18. 18. Cloudformation Top Tip Don’t do this Do this
  19. 19. The stack contains everything we need ● Networking ● Load-balancers ● Auto-scaling groups ● Instance config ● Permissions ● Database
  20. 20. Docker Containers ● Provide a runnable application artifact ● Dependency management ○ System libraries ○ Ruby + Gems ○ Application code
  21. 21. Docker Decouples Application from OS ● Protect against changes in the underlying OS, which just provides: ○ Kernel ○ Docker daemon ○ Systemd, to start containers ● We are safer making OS updates ○ Updates to system libraries do not affect application
  22. 22. Amazon Machine Image ● AMI provides a runnable server artifact ○ We get the same artifact every time ● What if Docker repository goes down? ○ Create AMI with packer and bake in all docker images ○ We’re happy to trade AMI build time for stability ● What if Github or rubygems are down? ○ Instance needs no external information to start app
  23. 23. The Dreaded AWS Degradation Email
  24. 24. Cattle vs Pets Don’t do this Do this
  25. 25. Auto Scaling ● Stop caring about individual instances ● Autoscaling replaces failed instances ● We trust replacement because we do it all the time ● Copy easily with changing load
  26. 26. Production Deployment
  27. 27. Release Procedure ● Tag branch in git ● Build docker container ● Build AMI ● Create stack ● Copy data from production ● Sync new data from production ● Test, test, test ● Update DNS ● Delete old stack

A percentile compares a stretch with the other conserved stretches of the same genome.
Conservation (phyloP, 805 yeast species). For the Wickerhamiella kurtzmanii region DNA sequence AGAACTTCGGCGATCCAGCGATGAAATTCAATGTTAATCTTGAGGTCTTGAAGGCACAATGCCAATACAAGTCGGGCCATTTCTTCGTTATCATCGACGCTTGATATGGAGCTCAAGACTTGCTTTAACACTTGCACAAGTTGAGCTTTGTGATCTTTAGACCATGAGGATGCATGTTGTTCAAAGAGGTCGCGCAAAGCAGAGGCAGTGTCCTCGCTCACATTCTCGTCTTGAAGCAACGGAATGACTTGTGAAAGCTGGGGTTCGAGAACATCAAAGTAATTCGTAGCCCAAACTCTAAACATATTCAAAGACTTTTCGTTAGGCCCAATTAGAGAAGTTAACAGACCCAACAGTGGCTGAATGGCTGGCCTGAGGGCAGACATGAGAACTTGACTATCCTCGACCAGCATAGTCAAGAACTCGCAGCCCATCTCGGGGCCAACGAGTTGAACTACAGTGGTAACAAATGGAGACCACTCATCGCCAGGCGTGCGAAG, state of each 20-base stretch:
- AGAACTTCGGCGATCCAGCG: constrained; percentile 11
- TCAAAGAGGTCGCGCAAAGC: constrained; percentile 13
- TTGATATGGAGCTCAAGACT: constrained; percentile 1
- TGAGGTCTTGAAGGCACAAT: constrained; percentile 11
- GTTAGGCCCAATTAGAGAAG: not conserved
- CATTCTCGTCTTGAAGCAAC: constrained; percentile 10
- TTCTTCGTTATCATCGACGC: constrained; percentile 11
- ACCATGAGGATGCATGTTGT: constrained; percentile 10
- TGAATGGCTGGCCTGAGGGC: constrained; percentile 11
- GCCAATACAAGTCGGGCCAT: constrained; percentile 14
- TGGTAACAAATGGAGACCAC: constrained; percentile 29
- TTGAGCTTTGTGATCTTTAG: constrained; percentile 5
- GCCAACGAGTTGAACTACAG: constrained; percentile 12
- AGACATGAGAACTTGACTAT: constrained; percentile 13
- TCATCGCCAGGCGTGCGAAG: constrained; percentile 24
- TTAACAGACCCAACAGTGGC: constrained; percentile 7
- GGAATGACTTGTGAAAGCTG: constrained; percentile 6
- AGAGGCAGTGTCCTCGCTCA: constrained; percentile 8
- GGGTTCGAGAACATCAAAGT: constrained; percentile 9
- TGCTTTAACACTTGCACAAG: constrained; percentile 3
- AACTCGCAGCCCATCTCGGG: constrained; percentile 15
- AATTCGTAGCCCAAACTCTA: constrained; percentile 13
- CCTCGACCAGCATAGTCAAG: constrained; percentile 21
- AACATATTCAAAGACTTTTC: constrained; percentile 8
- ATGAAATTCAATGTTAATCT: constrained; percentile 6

28. 28. Immutable once we go live ● New releases require a new stack ● Emergency hotfixes require a new AMI ● Instances are replaced, not modified ● Once deployed nothing can be changed ● There is no SSH
  29. 29. Goal #3: Go Fast
  30. 30. Continuous Deployment for Developers ● We deploy many times a day - just not to production ○ Devs get a stack for each feature branch, with a full copy of production data ○ Go crazy, break things, it will be entirely deleted when done ● Docker lets us build image fast ○ We don’t want to wait for a brand new AMI with each commit ○ Write Dockerfile to use caching in a smart way ● Dev stacks can be deployed by just replacing docker image
  31. 31. Argus for Fast Docker Builds ● Enqueue docker builds using SQS ● Distributed workers for fast builds ● Workers pre-pull existing image layers ● This means all workers can use docker cache ● Pushes image to AWS EC2 Container Registry
  32. 32. Developer Deploys
  33. 33. Developer Deploys Are Fast ● If the bundle is cached, docker build takes about 15 seconds ● AWS SSM Run Command runs a canned script ● Simply pulls latest docker image and restarts container ● Access is controlled with IAM ● Logs are in logstash
  34. 34. Summary ● All infrastructure and code is in the stack ● The stack is immutable ● We use stacks instead of a having a special staging environment ● We use a complete copy of real world data in our stacks ● We’re constantly deploying - just not to production ● Production deploys are just updating the DNS to the new stack
  35. 35. Resources ● - Ruby library for PORO ● - asynchronous Ruby workers with SQS ● - fast Docker build and push to ECR ● - Ruby library for common stack operations ● - Ruby DSL for Cloudformation templates ● - guidelines for stateless software as a service
  36. 36. Questions?